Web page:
SQL SERVER – Detecting Potential Bottlenecks with the help of Profiler

Probably, everyone who writes SQL code has used INSERT statement, which alongside SELECT, UPDATE and DELETE, is a part of a basic operations’ set for data manipulation.

At the first sight syntax of the INSERT statement may seem very trivial , especially when inserting one record –  INSERT INTO … VALUES … .

It’s not surprising, whereas in SQL Server 2005 basic syntax the VALUES keyword was applied only in the context of inserting records through using the INSERT statement. However, after the release of SQL Server 2008 the basic syntax of T-SQL was considerably expanded. Owing to this, usage of the multiline VALUES statement became possible not only for record insertion.

This article will focus on several possible cases of the VALUES statement usage. To present an unbiased assessment of the advantages of the VALUES statement, we will use built-in Profiler of dbForge Studio for SQL Server to look at the query plan for each particular example.

We have a table with the following structure, and we need to find the maximum amount of medals (disregarding their value) for each player:

IF OBJECT_ID ('dbo.Players') IS NOT NULL
DROP TABLE dbo.Players;
CREATE TABLE dbo.Players
(
PlayerID INT
, GoldBadge SMALLINT
, SilverBadge SMALLINT
, BronzeBadge SMALLINT
);
INSERT INTO dbo.Players (PlayerID, GoldBadge, SilverBadge, BronzeBadge)
VALUES
(1, 5, 4, 0),
(
2, 0, 9, 1),
(
3, 2, 4, 10);

To accomplish the task we need to convert columns into rows, so that afterwards we are able to apply the MAX aggregation function.

At first, let’s look at the example that is very common among beginners:

SELECT
t.PlayerID
, MaxBadgeCount = MAX(t.Badge)
FROM (
SELECT PlayerID, Badge = GoldBadge
FROM dbo.Players
UNION ALL
SELECT PlayerID, SilverBadge
FROM dbo.Players
UNION ALL
SELECT PlayerID, BronzeBadge
FROM dbo.Players
) t
GROUP BY t.PlayerID

Note, instead of reading data once, we are reading it three times from the table .

Starting from SQL Server 2005, the UNPIVOT operator is generally used to convert columns into rows:

SELECT
t.PlayerID
, MaxBadgeCount = MAX(t.BadgeCount)
FROM (
SELECT *
FROM dbo.Players
UNPIVOT
(
BadgeCount FOR Badge IN (
GoldBadge
, SilverBadge
, BronzeBadge
)
)
unpvt
) t
GROUP BY t.PlayerID

Let’s look at the plan:

Now data from the table is read only once and that is what we’ve been trying to achieve. However, there is still one more bottleneck left in our query (the most resource-consuming operation) – it’s the Sort operation which allows a server to detect the element with maximal value.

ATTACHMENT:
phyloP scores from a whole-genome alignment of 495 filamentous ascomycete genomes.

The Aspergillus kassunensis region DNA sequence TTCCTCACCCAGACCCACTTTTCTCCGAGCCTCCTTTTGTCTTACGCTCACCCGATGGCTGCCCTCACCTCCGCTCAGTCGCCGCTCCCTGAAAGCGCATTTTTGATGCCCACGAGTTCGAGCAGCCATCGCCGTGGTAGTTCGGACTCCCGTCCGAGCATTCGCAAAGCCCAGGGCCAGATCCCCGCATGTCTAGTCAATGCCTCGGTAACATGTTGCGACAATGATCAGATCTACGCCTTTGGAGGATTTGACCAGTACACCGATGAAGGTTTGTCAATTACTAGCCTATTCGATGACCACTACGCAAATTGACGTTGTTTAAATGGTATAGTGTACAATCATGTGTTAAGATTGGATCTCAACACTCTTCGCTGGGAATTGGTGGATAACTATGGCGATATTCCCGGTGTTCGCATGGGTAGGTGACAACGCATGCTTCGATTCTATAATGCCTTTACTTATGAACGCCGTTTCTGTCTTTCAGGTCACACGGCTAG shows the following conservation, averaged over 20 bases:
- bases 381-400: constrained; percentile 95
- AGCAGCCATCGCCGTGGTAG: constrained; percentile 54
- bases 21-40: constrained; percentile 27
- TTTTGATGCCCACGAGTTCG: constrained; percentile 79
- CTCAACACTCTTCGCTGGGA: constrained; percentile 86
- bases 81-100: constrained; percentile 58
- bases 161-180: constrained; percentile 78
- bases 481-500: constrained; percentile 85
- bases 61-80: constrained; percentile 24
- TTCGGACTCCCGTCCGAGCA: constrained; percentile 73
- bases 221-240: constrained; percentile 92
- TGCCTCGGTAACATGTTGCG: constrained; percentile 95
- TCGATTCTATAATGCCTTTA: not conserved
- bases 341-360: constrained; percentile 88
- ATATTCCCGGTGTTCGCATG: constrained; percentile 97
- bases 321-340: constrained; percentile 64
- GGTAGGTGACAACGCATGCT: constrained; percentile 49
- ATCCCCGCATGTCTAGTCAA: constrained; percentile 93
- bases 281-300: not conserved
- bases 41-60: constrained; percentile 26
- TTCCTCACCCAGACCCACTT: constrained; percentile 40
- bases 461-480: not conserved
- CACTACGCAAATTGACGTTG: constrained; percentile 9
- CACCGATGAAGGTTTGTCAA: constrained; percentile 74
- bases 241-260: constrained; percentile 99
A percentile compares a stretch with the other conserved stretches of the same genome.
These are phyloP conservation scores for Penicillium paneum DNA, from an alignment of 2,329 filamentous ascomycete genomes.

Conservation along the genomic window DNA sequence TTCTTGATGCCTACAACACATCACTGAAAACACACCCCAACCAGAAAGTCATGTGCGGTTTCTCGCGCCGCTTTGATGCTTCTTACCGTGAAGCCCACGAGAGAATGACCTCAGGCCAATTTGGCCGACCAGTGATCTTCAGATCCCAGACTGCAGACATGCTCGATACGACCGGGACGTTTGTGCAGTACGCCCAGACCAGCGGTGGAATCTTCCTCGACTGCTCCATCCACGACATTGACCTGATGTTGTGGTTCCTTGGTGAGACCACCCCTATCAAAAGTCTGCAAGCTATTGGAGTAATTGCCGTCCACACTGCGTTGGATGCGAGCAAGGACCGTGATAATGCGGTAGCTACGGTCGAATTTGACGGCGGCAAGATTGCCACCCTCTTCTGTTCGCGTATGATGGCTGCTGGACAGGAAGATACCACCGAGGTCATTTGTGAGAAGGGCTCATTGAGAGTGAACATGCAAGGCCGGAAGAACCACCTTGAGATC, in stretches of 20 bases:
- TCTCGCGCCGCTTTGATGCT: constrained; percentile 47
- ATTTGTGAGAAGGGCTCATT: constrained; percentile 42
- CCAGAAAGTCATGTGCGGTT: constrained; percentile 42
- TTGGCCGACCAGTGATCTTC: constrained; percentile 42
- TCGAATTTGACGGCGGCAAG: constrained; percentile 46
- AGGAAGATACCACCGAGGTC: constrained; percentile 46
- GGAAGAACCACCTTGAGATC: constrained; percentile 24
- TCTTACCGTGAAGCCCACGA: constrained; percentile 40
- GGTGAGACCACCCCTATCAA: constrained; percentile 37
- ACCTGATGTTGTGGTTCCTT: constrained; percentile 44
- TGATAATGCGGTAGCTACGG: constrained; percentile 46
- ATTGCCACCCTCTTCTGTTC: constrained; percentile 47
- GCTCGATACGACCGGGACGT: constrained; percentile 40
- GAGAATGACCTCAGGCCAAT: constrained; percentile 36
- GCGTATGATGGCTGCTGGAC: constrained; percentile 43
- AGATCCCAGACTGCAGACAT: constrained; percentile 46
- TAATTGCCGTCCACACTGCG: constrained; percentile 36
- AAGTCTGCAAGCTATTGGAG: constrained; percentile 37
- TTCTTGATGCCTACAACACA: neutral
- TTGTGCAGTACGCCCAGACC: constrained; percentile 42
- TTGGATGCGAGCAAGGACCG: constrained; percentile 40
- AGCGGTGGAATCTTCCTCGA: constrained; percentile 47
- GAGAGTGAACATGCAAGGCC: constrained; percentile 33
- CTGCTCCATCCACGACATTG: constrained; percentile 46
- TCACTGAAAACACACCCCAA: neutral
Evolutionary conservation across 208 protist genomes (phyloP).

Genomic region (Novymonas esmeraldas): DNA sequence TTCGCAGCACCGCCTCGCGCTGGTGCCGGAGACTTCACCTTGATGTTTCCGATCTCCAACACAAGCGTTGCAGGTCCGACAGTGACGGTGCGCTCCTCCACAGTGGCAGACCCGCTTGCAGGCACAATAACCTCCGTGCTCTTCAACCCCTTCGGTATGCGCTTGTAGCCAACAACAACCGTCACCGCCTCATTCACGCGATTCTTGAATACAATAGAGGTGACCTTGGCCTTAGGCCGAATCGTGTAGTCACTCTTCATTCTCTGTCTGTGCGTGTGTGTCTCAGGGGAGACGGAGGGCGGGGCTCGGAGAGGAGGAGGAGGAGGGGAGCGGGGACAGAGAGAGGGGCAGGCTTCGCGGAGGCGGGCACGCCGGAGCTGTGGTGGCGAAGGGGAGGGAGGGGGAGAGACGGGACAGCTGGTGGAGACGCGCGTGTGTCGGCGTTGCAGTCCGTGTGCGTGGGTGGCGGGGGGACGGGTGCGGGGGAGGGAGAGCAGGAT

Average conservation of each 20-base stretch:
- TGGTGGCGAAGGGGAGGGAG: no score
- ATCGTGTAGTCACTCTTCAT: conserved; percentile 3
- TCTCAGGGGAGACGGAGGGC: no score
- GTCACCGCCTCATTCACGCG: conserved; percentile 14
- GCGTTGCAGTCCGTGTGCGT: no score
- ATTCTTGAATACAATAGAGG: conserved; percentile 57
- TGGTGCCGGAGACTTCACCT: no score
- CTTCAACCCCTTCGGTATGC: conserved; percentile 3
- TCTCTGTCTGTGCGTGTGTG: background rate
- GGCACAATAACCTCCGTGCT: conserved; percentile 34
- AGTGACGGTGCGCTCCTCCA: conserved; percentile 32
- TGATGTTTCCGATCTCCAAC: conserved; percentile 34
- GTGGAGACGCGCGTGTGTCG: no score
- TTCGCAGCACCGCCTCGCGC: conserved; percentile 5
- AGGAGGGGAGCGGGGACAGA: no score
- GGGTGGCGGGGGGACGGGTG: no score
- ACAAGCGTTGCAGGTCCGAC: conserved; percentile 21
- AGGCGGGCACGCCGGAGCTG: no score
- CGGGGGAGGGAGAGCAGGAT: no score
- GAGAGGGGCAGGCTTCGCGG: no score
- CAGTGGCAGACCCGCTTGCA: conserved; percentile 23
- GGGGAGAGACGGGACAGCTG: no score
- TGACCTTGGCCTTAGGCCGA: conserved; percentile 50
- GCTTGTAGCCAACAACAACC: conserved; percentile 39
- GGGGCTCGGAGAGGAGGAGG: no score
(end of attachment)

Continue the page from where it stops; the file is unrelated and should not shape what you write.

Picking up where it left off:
Let’s try to avoid row sorting  using the VALUES statement.

SELECT
p.PlayerID
, MaxBadgeCount = (
SELECT MAX(BadgeCount)
FROM (
VALUES
(p.GoldBadge)
, (
p.SilverBadge)
, (
p.BronzeBadge)
)
t (BadgeCount)
)
FROM dbo.Players p

As we can see, sorting is not applied here.

Let’s compare our queries and the results they return

Let’s examine the next sample, where we need to format row-wise data output in the grouped table.

IF OBJECT_ID ('dbo.Students') IS NOT NULL
DROP TABLE dbo.Students;
CREATE TABLE dbo.Students
(
StudentID INT
, Subject1 SMALLINT
, Subject2 SMALLINT
, Subject3 SMALLINT
, Subject4 SMALLINT
, Total SMALLINT
);
INSERT INTO dbo.Students (StudentID, Subject1, Subject2, Subject3, Subject4, Total)
VALUES
(1, 85, 94, 78, 90, 347), (2, 75, 88, 91, 78, 332)

We will get the following result:

We can solve this task by reading the data several times using UNION ALL with sorting:

SELECT
t.StudentID
, t.[Subject]
, t.Total
FROM (
SELECT ID = StudentID, StudentID, [Subject] = Subject1, Total, rn = 1
FROM dbo.Students
UNION ALL
SELECT StudentID, NULL, Subject2, NULL, 2
FROM dbo.Students
UNION ALL
SELECT StudentID, NULL, Subject3, NULL, 3
FROM dbo.Students
UNION ALL
SELECT StudentID, NULL, Subject4, NULL, 4
FROM dbo.Students
) t
ORDER BY t.ID, t.rn

We can also go back to the UNPIVOT statement with checking line numbers:

SELECT
Student_Name = CASE WHEN rn = 1 THEN t.StudentID END
, t.[Subject]
, Total = CASE WHEN rn = 1 THEN t.Total END
FROM
(
SELECT
StudentID
, [Subject]
, Total
, rn = ROW_NUMBER() OVER (PARTITION BY StudentID ORDER BY 1/0)
FROM dbo.Students s
UNPIVOT
(
[Subject] FOR tt IN (
Subject1,
Subject2,
Subject3,
Subject4
)
)
unpvt
) t

However, the VALUES statement allows creating a more sophisticated query:

SELECT t.*
FROM dbo.Students
OUTER APPLY (
  
VALUES
        
(StudentID, Subject1, Total)
       , (NULL,      
Subject2, NULL)
       , (NULL,      
Subject3, NULL)
       , (NULL,      
Subject4, NULL)
)
t (Student_Name, [Subject], Total)

Let’s take a look at the plan and compare the results:

The VALUES statement cannot be considered a full substitute to UNPIVOT statement as well as a savior in other cases. It all goes down to the query plan, and analyzing it with the help of Profiler, available in dbForge Studio for SQL Server, allows detecting potential bottlenecks in query productivity.

Reference: Pinal Dave (http://blog.sqlauthority.com)

About these ads

4 thoughts on “SQL SERVER – Detecting Potential Bottlenecks with the help of Profiler

Leave a Reply

Fill in your details below or click an icon to log in:

WordPress.com Logo

You are commenting using your WordPress.com account. Log Out / Change )

Twitter picture

You are commenting using your Twitter account. Log Out / Change )

Facebook photo

You are commenting using your Facebook account. Log Out / Change )

Google+ photo

You are commenting using your Google+ account. Log Out / Change )

Connecting to %s